Jan 20, 2015

Book Review: The Sports Gene

David Epstein's The Sports Gene was exciting read for me. I follow many different sports and I've been intrigued about how much success is about nature (genes) and how much about nurture (training, etc). This was the first time I got some concrete facts about the subject.

David Epstein isn't a scientist, but a sports journalist, who has made a long learning journey to be able to write about so technical subject. I believe this book is better, when it's written by a journalist and not by a scientist. Book goes quite deep into the genes and biology, so it's better when it's written in bit more understandable way.

Book tells stories and facts about athletics, basketball, sprint running, long distance running, cross country skiing, baseball and many others. It really tries to look for patterns behind athletes and their genes. For certain sports there are definitely genetic differences that make some athletes to have a superior change to succeed to others. Still success always needs lots of training.

In one way book is depressing for some sports. As an example, with current conditions in the world Kalenjin Kenyans will rule the marathon and long distance running field for some time. But actually not that long ago, Finnish people used to rule the long distance world (Hannes Kolehmainen, Paavo Nurmi, Lasse Viren) , before we got richer and didn't run that much anymore. So in a way we Finns still might have the genes for it, but our environment and training doesn't support those anymore. The same might happen to the Kenyans at some in the future.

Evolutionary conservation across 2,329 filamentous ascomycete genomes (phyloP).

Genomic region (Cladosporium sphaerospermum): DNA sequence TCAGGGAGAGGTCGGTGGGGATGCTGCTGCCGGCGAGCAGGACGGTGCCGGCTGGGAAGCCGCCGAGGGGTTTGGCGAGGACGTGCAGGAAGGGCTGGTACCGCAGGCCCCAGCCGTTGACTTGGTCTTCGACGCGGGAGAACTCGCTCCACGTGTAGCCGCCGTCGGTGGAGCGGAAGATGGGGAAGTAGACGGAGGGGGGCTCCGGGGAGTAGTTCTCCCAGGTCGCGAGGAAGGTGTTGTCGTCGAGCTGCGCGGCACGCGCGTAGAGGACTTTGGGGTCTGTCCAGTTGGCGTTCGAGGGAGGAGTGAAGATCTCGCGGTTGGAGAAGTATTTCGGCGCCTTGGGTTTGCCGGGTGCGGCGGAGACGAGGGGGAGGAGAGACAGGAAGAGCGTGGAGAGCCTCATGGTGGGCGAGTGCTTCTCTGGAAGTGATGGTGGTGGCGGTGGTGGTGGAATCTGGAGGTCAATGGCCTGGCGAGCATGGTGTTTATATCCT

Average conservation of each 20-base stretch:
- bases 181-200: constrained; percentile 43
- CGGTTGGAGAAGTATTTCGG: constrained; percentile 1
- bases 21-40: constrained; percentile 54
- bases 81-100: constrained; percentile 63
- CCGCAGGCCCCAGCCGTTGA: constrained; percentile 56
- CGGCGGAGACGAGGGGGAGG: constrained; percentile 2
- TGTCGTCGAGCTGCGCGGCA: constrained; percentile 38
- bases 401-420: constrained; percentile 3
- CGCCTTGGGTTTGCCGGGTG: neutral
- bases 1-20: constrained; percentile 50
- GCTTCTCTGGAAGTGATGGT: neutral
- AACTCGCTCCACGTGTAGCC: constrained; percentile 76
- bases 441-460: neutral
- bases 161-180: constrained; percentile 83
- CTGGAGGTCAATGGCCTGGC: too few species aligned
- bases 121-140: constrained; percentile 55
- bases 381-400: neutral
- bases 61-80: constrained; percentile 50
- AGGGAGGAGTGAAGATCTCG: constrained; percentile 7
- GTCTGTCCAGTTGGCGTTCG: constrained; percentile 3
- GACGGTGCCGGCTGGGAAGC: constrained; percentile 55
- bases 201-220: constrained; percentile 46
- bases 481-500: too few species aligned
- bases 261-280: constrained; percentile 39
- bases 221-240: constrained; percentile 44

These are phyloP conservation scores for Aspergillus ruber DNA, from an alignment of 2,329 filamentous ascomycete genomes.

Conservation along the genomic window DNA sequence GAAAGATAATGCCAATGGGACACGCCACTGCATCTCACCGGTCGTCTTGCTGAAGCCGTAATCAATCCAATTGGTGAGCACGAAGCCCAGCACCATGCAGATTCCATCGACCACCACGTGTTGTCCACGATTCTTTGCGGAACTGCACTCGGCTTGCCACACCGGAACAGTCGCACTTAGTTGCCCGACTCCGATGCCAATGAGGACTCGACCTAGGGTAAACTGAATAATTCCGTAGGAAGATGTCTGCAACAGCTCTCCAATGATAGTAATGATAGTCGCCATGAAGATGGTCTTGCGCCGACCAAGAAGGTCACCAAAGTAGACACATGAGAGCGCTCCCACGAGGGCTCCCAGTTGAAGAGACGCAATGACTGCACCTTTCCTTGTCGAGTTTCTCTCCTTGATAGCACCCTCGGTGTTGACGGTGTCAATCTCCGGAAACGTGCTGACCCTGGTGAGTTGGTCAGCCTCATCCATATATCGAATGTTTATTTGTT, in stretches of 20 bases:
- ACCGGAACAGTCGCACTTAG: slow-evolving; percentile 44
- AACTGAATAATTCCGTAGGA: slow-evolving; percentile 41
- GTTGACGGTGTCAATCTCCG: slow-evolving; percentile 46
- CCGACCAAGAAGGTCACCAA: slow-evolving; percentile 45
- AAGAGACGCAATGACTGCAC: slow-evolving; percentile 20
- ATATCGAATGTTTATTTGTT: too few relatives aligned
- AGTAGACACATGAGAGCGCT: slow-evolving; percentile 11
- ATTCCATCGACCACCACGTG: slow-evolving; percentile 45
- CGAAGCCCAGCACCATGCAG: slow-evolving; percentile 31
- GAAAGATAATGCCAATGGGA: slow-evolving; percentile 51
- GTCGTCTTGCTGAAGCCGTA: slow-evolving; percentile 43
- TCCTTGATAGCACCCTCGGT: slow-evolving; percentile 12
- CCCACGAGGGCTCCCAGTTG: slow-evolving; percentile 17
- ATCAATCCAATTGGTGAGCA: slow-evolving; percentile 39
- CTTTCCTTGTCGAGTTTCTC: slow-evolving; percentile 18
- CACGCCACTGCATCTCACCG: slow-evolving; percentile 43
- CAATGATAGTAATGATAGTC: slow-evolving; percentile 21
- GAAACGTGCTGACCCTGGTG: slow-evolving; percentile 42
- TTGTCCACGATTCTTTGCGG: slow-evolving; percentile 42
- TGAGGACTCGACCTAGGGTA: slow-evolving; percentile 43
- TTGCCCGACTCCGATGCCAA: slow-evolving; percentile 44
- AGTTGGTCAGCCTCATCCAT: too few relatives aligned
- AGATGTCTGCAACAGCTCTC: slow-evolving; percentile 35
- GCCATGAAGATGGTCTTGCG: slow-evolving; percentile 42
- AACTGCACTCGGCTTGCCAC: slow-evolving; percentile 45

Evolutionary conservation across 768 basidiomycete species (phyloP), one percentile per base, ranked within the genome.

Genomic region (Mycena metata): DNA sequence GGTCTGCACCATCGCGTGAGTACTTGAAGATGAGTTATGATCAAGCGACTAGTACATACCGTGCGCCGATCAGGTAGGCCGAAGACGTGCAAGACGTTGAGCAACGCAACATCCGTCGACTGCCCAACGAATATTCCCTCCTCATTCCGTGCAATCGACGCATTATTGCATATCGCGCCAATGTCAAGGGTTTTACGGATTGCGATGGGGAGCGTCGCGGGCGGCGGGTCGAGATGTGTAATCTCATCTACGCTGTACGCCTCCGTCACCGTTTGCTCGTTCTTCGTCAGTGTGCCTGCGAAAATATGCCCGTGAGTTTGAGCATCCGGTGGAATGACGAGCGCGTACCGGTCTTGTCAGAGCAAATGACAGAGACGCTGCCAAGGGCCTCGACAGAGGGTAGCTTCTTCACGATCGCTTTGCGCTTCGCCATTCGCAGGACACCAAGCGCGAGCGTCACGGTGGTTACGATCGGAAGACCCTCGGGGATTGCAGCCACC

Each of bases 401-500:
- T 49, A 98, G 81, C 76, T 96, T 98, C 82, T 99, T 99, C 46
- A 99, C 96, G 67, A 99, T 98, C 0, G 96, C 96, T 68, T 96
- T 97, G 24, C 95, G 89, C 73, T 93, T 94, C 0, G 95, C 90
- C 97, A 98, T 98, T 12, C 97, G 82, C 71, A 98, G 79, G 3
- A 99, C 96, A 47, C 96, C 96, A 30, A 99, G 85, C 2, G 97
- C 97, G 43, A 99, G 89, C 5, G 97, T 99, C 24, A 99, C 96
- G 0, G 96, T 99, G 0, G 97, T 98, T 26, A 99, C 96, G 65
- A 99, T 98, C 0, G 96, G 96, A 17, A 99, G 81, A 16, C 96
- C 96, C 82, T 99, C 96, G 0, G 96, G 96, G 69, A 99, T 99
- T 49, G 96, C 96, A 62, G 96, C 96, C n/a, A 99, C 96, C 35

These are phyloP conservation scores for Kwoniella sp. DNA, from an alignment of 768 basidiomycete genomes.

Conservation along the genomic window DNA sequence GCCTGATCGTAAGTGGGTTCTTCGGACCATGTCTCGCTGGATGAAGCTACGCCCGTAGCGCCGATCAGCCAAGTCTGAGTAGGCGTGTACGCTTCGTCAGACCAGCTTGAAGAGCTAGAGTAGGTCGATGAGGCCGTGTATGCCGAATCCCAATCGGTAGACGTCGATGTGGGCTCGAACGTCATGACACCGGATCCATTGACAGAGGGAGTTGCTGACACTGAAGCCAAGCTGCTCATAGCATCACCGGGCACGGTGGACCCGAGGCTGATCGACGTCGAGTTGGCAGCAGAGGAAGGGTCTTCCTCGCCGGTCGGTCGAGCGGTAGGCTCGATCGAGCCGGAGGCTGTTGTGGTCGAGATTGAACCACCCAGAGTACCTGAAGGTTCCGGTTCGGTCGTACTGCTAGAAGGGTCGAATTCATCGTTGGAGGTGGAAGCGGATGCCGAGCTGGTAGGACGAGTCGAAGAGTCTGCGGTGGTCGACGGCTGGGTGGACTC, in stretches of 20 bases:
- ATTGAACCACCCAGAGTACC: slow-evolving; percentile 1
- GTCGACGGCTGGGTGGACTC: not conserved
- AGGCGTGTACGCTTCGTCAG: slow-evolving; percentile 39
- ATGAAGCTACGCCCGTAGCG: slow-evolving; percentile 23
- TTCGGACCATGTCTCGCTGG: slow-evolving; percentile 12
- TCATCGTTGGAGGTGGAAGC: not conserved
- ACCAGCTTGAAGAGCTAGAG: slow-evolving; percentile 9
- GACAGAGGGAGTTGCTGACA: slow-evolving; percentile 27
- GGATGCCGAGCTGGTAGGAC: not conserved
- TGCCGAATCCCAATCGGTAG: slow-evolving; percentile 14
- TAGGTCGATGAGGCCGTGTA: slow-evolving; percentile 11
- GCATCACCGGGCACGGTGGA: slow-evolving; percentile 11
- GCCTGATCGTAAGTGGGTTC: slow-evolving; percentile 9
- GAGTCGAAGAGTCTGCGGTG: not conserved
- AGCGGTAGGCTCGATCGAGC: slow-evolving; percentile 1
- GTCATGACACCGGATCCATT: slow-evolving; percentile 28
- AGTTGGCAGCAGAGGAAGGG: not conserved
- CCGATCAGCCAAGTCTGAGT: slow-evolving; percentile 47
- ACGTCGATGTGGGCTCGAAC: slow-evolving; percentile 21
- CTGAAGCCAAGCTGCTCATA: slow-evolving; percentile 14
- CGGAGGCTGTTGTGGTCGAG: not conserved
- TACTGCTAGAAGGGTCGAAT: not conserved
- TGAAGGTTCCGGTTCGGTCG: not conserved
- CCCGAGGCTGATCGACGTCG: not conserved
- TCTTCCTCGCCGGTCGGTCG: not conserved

The whole book bounces between nature and nurture. What is certain is that there are no genetically perfect athletes, because no one doesn't have any good ideas what genes actually are needed for which sports. There are some genes found which might prevent success in some sports and some genes that are common with the elite athletes in that sport. Most often still, the genes of elite athletes can be found from thousands of other who still are not elite. So there is no one answer for nature vs nurture debate.

One other thing that interested me was the trainability of people. Different genes actually mean that people develop differently. Populist journalism often tells that training like this and that will only give results. The fact is, people acquire skills differently. The famous 10 000 hour rule, isn't exactly true, but then on the other hand it gives an idea of the ball park people need to train. People need to train the way their body and mind adapts. That's the most important lesson of the book.

I highly recommend this book the everyone interested about sport training or coaching. It felt bit longish at some point, but reading this is time well invested.

Written by +Henri Hämäläinen

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